A sneckdown or snowy neckdown is effectively a curb extension caused by snowfall. A natural form of traffic calming, sneckdowns show where a street can potentially be narrowed to slow motor vehicle speeds and shorten pedestrian crossing distances. Coined by Streetsblog founder Aaron Naparstek, popularized by Streetfilms director Clarence Eckerson, Jr. and spread widely via social media, the term first appeared on Twitter on January 2, 2014 at 11:19pm EST. Other Twitter hashtags that have been used to describe snow-based traffic-calming measures include #plowza, #slushdown, #snovered and #snowspace.
- Shortens pedestrian crossing time
- Highlights unused road space
- Calms vehicle traffic
- Allows planners and road engineers to clearly see possible modifications to road structures
- Encourages slower vehicle speeds, increasing safety for all road users, including pedestrians
- Reduce asphalt surfaces, increase plant surfaces, improve the absorption of rainwater by the soil, reduce runoff and floods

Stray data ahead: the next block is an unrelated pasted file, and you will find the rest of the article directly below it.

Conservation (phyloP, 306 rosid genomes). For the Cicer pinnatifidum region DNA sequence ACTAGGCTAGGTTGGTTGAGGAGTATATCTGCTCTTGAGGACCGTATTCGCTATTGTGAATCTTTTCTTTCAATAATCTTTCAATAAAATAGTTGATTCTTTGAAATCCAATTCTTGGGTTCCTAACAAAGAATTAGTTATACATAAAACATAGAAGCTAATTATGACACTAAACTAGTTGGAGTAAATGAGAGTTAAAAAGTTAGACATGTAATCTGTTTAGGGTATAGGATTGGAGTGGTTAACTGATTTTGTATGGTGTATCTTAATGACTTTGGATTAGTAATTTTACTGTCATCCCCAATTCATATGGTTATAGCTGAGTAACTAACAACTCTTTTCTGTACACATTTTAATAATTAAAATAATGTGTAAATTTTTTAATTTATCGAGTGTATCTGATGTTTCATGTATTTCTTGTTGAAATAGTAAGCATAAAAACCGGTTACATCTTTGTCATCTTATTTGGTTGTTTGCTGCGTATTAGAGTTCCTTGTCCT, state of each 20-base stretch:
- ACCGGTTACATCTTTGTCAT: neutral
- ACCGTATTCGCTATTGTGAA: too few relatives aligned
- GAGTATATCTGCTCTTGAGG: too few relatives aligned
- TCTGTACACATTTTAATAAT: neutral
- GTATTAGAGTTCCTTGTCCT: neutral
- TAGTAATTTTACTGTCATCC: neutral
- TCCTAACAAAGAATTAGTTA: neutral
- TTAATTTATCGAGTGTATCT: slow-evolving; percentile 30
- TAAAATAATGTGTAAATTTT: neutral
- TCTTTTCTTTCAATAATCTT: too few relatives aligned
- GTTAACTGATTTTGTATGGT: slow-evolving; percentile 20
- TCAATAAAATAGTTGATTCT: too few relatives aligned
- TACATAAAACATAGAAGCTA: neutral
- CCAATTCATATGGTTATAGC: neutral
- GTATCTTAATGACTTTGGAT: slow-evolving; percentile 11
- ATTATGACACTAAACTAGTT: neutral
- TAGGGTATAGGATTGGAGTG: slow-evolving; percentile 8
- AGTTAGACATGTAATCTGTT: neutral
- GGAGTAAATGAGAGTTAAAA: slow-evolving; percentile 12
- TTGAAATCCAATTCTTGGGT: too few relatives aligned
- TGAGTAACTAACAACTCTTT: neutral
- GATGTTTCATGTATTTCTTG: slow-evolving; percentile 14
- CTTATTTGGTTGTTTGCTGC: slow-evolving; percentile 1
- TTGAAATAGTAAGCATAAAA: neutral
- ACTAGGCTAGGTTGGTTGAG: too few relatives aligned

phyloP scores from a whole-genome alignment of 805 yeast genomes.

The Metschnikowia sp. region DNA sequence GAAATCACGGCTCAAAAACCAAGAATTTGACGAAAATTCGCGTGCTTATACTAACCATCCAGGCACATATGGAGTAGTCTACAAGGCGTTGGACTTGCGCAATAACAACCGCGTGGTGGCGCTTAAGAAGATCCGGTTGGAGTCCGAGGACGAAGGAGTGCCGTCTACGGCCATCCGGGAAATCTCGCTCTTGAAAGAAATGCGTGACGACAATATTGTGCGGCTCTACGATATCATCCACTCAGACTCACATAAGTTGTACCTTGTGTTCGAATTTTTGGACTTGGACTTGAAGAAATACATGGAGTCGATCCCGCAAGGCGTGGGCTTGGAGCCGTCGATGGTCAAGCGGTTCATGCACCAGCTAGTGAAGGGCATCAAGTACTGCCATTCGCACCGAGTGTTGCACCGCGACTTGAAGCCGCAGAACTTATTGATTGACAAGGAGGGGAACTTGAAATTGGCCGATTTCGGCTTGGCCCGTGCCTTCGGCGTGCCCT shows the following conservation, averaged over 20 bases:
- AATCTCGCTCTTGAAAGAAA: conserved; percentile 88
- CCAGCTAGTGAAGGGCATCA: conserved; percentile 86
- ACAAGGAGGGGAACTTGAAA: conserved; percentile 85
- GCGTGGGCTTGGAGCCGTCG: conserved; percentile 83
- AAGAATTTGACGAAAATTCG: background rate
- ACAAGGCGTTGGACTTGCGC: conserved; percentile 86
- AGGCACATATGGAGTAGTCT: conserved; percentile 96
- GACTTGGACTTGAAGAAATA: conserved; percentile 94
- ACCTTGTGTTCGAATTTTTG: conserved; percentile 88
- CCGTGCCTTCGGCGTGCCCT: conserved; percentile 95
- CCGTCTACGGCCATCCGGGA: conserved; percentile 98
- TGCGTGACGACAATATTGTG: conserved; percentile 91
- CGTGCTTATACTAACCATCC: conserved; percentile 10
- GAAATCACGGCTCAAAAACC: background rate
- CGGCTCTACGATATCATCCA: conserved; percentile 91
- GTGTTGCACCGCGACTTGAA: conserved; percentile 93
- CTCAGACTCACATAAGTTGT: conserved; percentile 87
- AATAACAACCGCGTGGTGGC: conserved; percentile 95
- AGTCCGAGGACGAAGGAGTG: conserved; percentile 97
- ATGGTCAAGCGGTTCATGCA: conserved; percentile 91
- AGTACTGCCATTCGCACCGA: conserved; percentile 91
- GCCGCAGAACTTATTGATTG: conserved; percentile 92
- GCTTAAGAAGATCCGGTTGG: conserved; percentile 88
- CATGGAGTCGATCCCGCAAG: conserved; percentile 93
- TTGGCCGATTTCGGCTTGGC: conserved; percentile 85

Philadelphia, Pennsylvania – Baltimore and 48th Street: A sneckdown inspired permanent upgrades to the pedestrian environment at this intersection in 2011.
|Wikimedia Commons has media related to Sneckdowns.|
- "Streetfilms - Street Lessons from a Blizzard (with sneckdown!)".
- "Streetfilms - Snowy Neckdowns Redux: Winter Traffic Calming (Now: #sneckdown)".
- "Natural traffic control". The Economist. 13 February 2014.
- "Streetfilms - The Complete Origin of the #Sneckdown".
- "Aaron Naparstek". Twitter.
- "Can Snow Inspire Better Streets? It Already Has". Streetsblog USA.
- Undriven Snow The Economist
- Sneckdown: Using Snow to Design Safer Streets BBC
- What the Heck is a Sneckdown? Treehugger
- 2014's Endless Snow Has at Least Been Good for Transportation Nerds Atlantic Cities
- "Sneckdowns" Reveal the Street Space Cars Don't Use Greater Greater Washington
- Sneckdowns: How snowstorms can teach us to build smarter roads The Week
- The 'sneckdown': Nature's pedestrian island WPIX11 News NYC